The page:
Since mindless loyalty to the boss, whoever the boss is, is the essential quality of a good political fart-catcher, that could have been a problem with Mr. Harper’s resume if he hadn’t been able to hang in there so tenaciously once elected. Still, it’s worth noting that the only two employees he plans to bring along to his mysterious new international consulting effort are a couple of, well, fart-catchers from his last rodeo in the Nation’s Capital. Ray Novak, Jeremy Hunt, c’mon down! (The former was PM Harper’s chief of staff; the latter his executive assistant.)
Most of Canada’s prime ministers, successful and otherwise, had real jobs first – among the recent ones, there were a couple of diplomats, several legal advocates, one of those an effective labour negotiator, a business magnate and a schoolteacher – each one an occupation that requires both charm and a certain amount of empathy, if not sympathy, to accomplish very much.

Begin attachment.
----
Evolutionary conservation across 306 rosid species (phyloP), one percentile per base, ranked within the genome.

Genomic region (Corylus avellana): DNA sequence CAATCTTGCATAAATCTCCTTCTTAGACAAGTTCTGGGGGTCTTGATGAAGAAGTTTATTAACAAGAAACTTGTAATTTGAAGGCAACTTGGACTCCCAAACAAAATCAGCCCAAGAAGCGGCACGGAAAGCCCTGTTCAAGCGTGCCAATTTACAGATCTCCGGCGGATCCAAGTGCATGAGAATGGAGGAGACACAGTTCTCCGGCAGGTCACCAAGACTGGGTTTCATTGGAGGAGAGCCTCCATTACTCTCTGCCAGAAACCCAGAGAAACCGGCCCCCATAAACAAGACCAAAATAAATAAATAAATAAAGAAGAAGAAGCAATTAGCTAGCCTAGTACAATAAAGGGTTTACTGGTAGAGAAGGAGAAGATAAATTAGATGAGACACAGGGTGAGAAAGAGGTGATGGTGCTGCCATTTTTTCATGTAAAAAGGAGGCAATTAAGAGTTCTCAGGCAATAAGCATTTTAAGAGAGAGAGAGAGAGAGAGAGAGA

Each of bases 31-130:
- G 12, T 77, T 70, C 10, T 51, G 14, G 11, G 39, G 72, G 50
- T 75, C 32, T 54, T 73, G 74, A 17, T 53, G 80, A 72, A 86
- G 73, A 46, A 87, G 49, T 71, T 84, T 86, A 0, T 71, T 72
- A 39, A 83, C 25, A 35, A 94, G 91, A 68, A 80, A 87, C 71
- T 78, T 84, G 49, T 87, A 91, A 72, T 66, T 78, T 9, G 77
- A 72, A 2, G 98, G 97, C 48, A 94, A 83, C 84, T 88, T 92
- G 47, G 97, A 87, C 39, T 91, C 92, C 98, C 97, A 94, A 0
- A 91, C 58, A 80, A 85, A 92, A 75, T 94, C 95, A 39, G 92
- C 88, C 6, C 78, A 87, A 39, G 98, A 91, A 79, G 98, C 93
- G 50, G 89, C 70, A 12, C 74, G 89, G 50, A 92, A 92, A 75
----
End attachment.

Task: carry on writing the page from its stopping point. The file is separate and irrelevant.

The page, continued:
Not Mr. Harper. He was a bloodless ideologue from the moment he stepped out of the mailroom, without an ounce of empathy and precious little inclination to compromise. The fact his strategic brain trust occasionally wheeled him out to massacre Beatles tunes does not alter that one whit. The mark he left on the country illustrates what’s wrong with that approach.
And just to be clear, I’m talking about the whole ball o’ wax: the self-righteous austerity talk accompanied by serial deficits, the hollowed out manufacturing sector, the constant climate-change denial, muzzled scientists and statisticians, falling exports, efforts to destroy unions snuck through as private-members’ bills, contempt of Parliament, prorogations engineered to avoid democratic non-confidence votes, omnibus bills designed to hide and deceive, defamations of Supreme Court justices, desperately divisive wedge issues (who can forget the niqab, the “barbaric cultural practices” snitch line?) and perpetual advocacy of war. All that plus a flat economy accompanied by utter failure to persuade anyone on either side of the Medicine Line to build so much as a metre of pipeline, despite making that File No. 1 throughout his tenure.